Come, ye thankful people, come! Raise the song of harvest-home! All be safely gathered in Ere the winter storms begin. God our maker doth provide For our wants to be supplied – Come to God’s own temple, come, Raise the song of harvest-home!
In 1843, while we were having our Disruption up here in Scotland, down in Cornwall the Rev. Robert Hawker decided to hold a special thanksgiving service for the Harvest at his church in Morwenstow. The idea was a popular one, and though it may have been chance it was certainly a happy coincidence that the publication of Psalms and Hymns the following year contained, for the first time, Come, ye Thankful People, Come.
The author, Henry Alford, was thirty-three at the time, and a man completely embedded in the Church of England. From a family of clergy, he was ordained himself in 1833 and rose by 1857 to become Dean of Canterbury Cathedral, a position he held until his death in 1871. He was in his day a renowned scholar and hymn writer, though none of his other hymns ever reached the popularity of this one.
There are several Biblical references within the hymn – the growing seed from Mark 4 appears in the second verse, and the distinction between crops and weeds from Matthew 13 is the theme of the third verse. In the fourth verse, however, Alford makes the link between harvest and judgement stronger with a reference to Revelation 22, which means that this can be a hymn not only for harvest but also for services connected with redemption, mission, and Pentecost – it also gives it a frisson that is not there in other harvest standards like We Plough the Fields.
The tune to which it is nearly always sung today, St. George’s Windsor, was originally composed by George J. Elvey for James Montgomery’s hymn Hark! The song of Jubilee, some years after the publication of Alford’s words. When the new edition of Hymns Ancient and Modern appeared in 1861 the two were linked for the first time. Elvey named his tune after the Royal chapel where he was organist for forty-seven years. The Psalter Hymnal Handbook calls it ‘this serviceable Victorian tune … a foretaste of heaven’s glory’. Altogether, a hymn with layers!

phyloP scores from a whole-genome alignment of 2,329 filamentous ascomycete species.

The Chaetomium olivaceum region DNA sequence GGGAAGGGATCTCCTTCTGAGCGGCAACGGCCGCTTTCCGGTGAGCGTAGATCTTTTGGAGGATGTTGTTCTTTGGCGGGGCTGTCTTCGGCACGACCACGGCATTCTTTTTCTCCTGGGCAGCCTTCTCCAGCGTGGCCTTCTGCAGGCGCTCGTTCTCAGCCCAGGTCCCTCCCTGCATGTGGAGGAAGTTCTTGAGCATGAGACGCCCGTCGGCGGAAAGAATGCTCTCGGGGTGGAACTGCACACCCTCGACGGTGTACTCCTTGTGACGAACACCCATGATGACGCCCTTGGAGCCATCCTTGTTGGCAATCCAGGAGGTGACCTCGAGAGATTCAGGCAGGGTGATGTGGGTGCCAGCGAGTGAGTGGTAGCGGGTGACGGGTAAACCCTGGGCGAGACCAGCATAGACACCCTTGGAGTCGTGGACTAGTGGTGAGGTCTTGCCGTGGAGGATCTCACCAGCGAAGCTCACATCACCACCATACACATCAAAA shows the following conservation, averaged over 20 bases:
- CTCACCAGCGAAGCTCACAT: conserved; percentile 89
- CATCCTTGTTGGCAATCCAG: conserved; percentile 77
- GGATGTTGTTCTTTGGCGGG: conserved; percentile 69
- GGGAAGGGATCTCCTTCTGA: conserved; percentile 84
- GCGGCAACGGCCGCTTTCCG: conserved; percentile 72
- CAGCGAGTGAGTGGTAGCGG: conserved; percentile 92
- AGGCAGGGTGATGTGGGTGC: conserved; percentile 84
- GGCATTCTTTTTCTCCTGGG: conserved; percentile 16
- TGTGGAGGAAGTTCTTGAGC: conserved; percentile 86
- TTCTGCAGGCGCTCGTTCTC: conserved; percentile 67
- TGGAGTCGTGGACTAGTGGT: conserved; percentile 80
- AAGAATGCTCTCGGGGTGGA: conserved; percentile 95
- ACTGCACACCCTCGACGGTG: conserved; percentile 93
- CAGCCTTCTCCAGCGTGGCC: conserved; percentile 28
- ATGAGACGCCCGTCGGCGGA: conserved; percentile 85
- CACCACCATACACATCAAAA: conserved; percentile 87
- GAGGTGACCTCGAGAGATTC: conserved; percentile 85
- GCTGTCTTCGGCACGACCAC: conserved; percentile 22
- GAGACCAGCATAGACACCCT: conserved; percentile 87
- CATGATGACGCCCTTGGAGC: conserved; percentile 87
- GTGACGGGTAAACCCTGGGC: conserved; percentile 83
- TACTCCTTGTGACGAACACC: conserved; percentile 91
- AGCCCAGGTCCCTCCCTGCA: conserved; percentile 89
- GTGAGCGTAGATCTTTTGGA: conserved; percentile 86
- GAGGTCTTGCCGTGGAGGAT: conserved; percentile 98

The Church’s one foundation Is Jesus Christ her Lord She is his new creation By water and the word From Heav’n he came and sought her To be his holy bride With his dear love he bought her And for her life he died.
Here’s one of the first hymns we sang in St. Mary’s as soon as singing was allowed again in June! It’s surprising that this seems to be the only hymn by Samuel John Stone in our hymnbooks, as he was a prolific and, in his time, popular, hymn writer. Born in 1839, he was the son of a clergyman (who was also a hymnwriter and botanist) and followed him into the church. Like his father he served in several churches: he was curate first in New Windsor from 1862, and while he was there he wrote a collection of hymns for the congregation based on the twelve articles of the Apostles’ Creed, Lyra Fidelium – this hymn was one of them. Later he served as his father’s curate at Haggerston in Middlesex, at that time a new parish. He succeeded his father to the living in 1874, and died there in 1900.
The tune to which we usually sing it, Aurelia, was written by Charles Wesley’s grandson, Samuel Sebastian Wesley (1810 – 1876), as a setting for Jerusalem the Golden. Wesley was a professional organist and composer, holding posts at the cathedrals of Hereford, Exeter, Winchester and Gloucester, and worked hard to raise the profile of church musicians. He composed many hymn tunes and also wrote the words to several, including Lead me, O Lord.